How could this have happened? Premium increases between 22 and 88 percent? Let me say this upfront: California Insurance Commissioner Dave Jones is either a dunce who does not know what he’s talking about, or he’s a liberal political hack who can’t wait to get a job in the upcoming government socialized health care operation.
I’m not sure, but he’s certainly complicit in deflecting the blame for increases onto “evil” insurance companies instead of Obamacare and all the mandates. From the Los Angeles Times.
The cost of health insurance for individuals skyrocketed this year in California, with some paying almost twice what they did last year, the state’s insurance commissioner said.
No kidding. Why do you think that is? But it’s worse than that, for the simply fact Jones knew exactly how much the rates were going to go up four to six months before to the public started buying plans. Probably more than a year ago. In California – like every other state – insurance companies are required to inform and justify their rate increases. It’s built right into Obamacare. There is a rate review system in place. In short, the insurance company submits their proposed rates – again, based on costs and mandates – to the Department of Insurance, they get together and argue about the details and eventually they come to an understanding. The Department of Insurance frequently says, “Yeah, you’re right. This works for us and you’ve proved your case.” There is no benefit for the insurance company to ask for too much since the state will just give them a bunch of crap about it and time would be wasted. (California does not regulate costs, but they are intimately tied into the process of what the rates are and their justification.)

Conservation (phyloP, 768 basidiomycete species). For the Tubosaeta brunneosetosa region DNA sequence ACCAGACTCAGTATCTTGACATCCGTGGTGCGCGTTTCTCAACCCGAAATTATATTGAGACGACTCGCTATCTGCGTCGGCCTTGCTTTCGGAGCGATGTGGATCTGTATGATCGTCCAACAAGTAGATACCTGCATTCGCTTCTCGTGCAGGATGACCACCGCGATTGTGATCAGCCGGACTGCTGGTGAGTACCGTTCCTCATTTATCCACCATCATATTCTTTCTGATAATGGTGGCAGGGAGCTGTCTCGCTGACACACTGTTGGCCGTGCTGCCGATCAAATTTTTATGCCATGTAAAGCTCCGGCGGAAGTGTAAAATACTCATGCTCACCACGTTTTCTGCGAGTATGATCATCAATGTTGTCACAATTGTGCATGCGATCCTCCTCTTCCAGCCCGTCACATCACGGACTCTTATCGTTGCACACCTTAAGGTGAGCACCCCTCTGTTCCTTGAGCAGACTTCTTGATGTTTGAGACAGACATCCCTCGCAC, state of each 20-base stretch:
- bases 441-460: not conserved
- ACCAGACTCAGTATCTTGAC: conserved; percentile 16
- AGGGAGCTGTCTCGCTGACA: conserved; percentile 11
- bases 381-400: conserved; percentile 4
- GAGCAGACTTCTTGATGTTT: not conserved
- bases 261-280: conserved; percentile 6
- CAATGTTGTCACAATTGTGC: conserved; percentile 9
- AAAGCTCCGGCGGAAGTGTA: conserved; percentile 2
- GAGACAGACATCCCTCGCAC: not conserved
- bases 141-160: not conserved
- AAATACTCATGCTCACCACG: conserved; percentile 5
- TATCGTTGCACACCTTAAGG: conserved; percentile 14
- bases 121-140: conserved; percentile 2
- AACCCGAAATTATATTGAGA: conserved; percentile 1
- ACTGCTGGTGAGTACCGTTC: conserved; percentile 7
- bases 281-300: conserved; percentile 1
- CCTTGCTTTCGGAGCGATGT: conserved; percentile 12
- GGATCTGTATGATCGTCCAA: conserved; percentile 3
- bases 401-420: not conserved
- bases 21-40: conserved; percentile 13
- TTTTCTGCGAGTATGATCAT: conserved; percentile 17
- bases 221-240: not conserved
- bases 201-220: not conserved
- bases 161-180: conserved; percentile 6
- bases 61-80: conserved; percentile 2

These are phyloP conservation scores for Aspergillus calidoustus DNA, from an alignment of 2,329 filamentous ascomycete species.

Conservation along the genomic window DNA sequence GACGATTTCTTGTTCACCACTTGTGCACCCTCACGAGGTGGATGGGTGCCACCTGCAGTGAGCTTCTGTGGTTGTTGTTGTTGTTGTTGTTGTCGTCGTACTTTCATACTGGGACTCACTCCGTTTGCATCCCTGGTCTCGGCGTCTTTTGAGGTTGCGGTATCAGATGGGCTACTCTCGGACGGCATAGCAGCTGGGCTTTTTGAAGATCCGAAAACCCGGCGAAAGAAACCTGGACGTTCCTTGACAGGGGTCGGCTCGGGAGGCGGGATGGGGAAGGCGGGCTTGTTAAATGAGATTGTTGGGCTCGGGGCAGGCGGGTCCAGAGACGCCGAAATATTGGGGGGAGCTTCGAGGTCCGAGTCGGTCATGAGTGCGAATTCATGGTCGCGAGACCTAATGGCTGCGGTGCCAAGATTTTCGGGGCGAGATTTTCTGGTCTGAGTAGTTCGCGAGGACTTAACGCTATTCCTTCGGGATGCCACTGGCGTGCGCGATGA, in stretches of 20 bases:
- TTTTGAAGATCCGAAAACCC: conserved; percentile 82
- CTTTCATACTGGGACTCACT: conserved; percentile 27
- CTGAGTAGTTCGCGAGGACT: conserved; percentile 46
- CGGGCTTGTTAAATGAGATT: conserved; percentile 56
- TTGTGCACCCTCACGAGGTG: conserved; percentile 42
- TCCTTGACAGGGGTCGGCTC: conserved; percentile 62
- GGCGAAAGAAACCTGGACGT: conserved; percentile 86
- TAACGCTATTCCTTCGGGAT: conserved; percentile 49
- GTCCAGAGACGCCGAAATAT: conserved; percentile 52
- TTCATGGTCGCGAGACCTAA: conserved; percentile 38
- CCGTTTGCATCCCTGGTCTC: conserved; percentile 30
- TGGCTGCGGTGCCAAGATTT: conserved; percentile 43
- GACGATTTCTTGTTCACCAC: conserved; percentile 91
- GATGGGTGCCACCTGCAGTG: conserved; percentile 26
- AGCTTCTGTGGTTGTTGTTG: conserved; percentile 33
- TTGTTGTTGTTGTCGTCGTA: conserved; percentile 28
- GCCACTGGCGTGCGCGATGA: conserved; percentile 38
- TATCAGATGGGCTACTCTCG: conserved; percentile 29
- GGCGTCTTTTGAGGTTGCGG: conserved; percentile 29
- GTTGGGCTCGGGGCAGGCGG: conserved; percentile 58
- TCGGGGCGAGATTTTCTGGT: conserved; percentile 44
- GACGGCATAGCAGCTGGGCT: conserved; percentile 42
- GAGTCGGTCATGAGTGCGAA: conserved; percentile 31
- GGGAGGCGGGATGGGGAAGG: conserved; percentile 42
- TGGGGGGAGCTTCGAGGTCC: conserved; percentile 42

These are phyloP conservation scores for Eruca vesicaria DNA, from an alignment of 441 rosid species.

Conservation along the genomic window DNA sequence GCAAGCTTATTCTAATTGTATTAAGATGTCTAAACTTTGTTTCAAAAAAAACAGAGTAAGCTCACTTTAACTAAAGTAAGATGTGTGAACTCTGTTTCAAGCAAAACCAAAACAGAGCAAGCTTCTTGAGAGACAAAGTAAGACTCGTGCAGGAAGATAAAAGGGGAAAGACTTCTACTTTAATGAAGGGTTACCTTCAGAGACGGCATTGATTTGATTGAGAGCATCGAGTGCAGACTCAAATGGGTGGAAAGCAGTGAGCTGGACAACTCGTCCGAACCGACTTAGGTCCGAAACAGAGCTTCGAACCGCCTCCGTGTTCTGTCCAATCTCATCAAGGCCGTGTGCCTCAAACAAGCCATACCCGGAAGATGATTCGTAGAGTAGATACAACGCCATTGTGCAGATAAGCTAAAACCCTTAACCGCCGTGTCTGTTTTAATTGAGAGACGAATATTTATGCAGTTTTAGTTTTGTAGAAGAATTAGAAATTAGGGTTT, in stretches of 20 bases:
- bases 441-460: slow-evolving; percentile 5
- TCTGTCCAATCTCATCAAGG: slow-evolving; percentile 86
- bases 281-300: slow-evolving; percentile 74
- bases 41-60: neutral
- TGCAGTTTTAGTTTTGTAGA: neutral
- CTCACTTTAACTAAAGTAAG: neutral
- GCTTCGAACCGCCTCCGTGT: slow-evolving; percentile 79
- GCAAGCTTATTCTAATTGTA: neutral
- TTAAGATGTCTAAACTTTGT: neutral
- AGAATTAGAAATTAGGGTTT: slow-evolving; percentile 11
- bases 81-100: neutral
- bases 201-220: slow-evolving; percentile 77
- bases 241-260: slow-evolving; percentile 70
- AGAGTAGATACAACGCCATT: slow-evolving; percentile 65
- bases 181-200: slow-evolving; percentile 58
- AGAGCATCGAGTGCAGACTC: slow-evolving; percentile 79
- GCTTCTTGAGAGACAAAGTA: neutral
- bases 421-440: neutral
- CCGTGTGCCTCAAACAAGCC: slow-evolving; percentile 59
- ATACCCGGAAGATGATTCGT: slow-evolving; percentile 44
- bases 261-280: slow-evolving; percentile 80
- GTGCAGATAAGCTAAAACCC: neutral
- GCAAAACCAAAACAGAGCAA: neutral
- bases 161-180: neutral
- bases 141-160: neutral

An effective rate review system, as described by HHS:
- Must receive sufficient data and documentation concerning rate increases to conduct an examination of the reasonableness of the proposed increases.
- Must consider the factors below as they apply to the review:
- Medical cost trend changes by major service categories
- Changes in utilization of services (i.e.., hospital care, pharmaceuticals, doctors’ office visits) by major service categories
- Cost-sharing changes by major service categories
- Changes in benefits
- Changes in enrollee risk profile
- Impact of over- or under-estimate of medical trend in previous years on the current rate
- Reserve needs
- Administrative costs related to programs that improve health care quality
- Other administrative costs
- Applicable taxes and licensing or regulatory fees
- Medical loss ratio; and
- The issuer’s capital and surplus.
- Must make a determination of the reasonableness of the rate increase under a standard set forth in state statute or regulation.
- Must post either rate filings under review or preliminary justifications on their websites or post a link to the preliminary justifications that appear on the CMS website.
- Must provide a mechanism for receiving public comments on proposed rate increases.
- Must report results of rate reviews to CMS for rate increases subject to review.